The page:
Tube or solid-state, analog or digital, multiple or single speaker, clean or overdrive-focused -- there are a lot of factors that go into choosing the right guitar amplifier. But that's why the iconic tones of guitar legends like Hendrix, Dick Dale, Santana, Nile Rodgers, and Dimebag Darrell are as diverse as they are compelling. Details like speaker model and tube type can have a dramatic impact on your sound, and it often pays to do a bit of experimentation or consult with a gear expert who has tried various types of amps in live and recording situations.
Analog vs. Digital
While the guitar amplifier was designed to simply raise the volume of the guitar to audible levels, most modern players quickly realize that their choice of amp is one of the most influential factors in tone. So if you know what sound you're going for, the best choice may be to purchase an amp known for doing a specific tone well. Want to experiment with many different tones? A digital modeling amp such as those available from Line 6 offers more versatility with a vast variety of built-in effects.
Stacks vs. Combos
Combo amps -- literally a "combination" of the speaker and amplifier built into one cabinet -- have been a popular choice since the inception of guitar amplification, and these days they're more popular than ever. Vacuum-tube-powered combos are deceptively loud for their size, and the warm sound of a cranked-up small tube combo has been used to great effect by countless blues and jazz guitarists, not to mention The Rolling Stones and U2. While cranking up a combo amp is a great way to achieve that classic sound of tube-and-speaker breakup (overdrive) with the added effect of small-cabinet resonance, combo amps are capable of many different tones. For example, Roland's Jazz Chorus line of solid-state combo amps is revered in the jazz world for crystal-clear highs and deep, undistorted lows.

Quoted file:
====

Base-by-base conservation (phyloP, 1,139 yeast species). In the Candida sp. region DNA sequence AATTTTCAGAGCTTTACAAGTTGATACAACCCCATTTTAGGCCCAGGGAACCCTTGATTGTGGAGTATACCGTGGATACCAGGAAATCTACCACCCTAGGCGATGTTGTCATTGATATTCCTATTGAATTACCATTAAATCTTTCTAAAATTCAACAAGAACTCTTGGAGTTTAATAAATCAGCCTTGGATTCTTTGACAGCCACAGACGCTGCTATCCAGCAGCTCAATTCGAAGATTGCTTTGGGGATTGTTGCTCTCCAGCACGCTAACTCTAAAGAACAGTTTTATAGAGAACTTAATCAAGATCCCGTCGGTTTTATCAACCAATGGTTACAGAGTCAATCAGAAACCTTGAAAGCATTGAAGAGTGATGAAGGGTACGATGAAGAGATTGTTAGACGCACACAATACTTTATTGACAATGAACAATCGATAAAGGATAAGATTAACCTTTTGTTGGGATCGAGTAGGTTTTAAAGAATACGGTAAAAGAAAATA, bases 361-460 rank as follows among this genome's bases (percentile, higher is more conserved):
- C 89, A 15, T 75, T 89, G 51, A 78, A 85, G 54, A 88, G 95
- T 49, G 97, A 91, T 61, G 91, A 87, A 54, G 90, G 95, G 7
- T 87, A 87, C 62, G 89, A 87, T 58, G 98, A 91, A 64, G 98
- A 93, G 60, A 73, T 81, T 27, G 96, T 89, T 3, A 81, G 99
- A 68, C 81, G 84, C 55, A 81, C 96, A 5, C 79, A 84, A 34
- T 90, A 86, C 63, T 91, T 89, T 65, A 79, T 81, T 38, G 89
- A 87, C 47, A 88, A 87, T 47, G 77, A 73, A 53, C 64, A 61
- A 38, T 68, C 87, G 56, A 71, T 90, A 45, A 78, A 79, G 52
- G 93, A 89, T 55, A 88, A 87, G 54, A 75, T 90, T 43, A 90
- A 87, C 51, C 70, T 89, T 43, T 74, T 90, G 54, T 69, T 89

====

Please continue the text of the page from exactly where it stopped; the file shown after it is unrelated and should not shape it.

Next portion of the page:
Clean or Drive
Some amp companies like Fender and Vox make combos that are prized for their clean, non-overdriven tone, while brands like Mesa Boogie, Randall, and EVH are meant to be cranked into saturation. That said, both Fender and Vox amps have been used by certain artists for heavy, overdriven tones. Some producers famed for hard-rock guitars favor Fender and old Gibson amps in-studio for recording situations, yet Marshall and Orange are industry stalwarts when it comes to thick, overdriven and distorted guitar sound.
Pioneered by specialized companies like Line 6 -- with big names like Fender, Peavey, Marshall, and more jumping on board each year -- digital modeling amplifiers offer new levels of versatility, and open up new horizons for the guitar sounds of the future. Small, beginner-friendly modeling amps can be an excellent way to start getting familiar with all the electric guitar tones and effects out there, and what they're all called, while high-end models from Kemper and others offer professional sound and deep customization options. No longer simply toys, digital modeling amps are increasingly a serious option for all kinds of live and recording situations.